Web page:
Brazil: The Alternative to Fascism Is not Democracy
In Brazil, Jair Bolsonaro, fascist proponent of dictatorship and mass killings, has won the election. Who needs a military coup when you use voting to accomplish exactly the same thing? We’ve already explored in detail how the left and centrist parties paved the way for this. From Brazil to France, parties across the political spectrum have lost all pretense of offering any solution to social problems other than escalating state violence. In this context, it’s not surprising that politicians who explicitly represent the police and military are coming to power, as they have become the linchpin of the state itself.
Our hearts go out to our comrades in Brazil, who have already experienced a tremendous amount of state repression and capitalist violence—and will now face far worse. Perhaps the immediate resistance that greeted the election of Donald Trump can serve as a useful reference point. Yet because of the specific ways Brazil is on the receiving end of colonialist violence, the wave of nationalism that has already crested in the United States and Europe will involve considerably more brutal violence there. We call on everyone around the world to prepare to mobilize in solidarity with those who are targeted in the attacks that Bolsonaro has promised to carry out.
As anarchists, we don’t believe that elections grant legitimacy to any ruling party. No election could legitimize police violence, homophobia, racism, or misogyny in our eyes, nor prisons, borders, or the destruction of the natural world on which everyone’s survival depends. No vote could give a mandate to anyone who wants to dominate others. Majority rule is as repugnant to us as dictatorship: both make coercion the fundamental basis of politics.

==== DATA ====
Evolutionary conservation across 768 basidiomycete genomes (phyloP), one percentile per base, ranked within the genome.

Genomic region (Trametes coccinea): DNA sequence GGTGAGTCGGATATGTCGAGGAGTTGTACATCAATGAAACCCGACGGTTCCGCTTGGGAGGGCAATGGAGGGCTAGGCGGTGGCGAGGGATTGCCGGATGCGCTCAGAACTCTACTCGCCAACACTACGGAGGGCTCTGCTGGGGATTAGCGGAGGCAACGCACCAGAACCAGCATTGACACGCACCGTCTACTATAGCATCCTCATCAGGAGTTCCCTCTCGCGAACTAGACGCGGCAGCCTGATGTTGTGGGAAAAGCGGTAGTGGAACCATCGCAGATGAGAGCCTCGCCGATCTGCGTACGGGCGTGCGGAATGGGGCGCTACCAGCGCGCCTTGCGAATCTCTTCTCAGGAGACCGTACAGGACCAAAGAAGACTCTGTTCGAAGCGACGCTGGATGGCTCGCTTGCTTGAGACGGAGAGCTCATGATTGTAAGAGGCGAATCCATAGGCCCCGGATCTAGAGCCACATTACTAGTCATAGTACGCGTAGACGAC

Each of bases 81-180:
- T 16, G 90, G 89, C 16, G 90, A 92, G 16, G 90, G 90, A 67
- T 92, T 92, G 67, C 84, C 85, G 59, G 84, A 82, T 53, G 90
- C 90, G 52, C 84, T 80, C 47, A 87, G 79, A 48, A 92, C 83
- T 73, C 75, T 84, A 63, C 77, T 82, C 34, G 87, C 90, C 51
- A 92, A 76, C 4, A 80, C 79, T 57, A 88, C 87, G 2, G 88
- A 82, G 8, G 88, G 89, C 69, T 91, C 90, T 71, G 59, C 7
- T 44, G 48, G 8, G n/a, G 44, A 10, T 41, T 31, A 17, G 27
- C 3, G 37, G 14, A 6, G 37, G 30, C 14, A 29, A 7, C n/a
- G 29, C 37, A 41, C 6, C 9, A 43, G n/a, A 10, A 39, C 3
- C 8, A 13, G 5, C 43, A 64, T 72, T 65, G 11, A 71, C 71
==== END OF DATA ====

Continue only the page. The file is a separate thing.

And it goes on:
The important question is not how to improve democracy; fundamentally, democracy is a means of legitimizing governments so that people will accept their impositions, no matter how tyrannical and oppressive those may be. The important question is how to defend each other from the violence of the state; how to find ways to meet our needs that don’t depend on unanimity or coercion; how to collaborate and coexist rather than competing for power. As more and more oppressive regimes take power around the world, we have to have done with our illusions about “good” democratic government and organize to protect each other by any means necessary.
The opposite of fascism is not democracy. The opposition of fascism is freedom; it is solidarity; it is direct action; it is resistance. But it is not democracy. Democracy, yet again, has been the mechanism that brought fascists to power.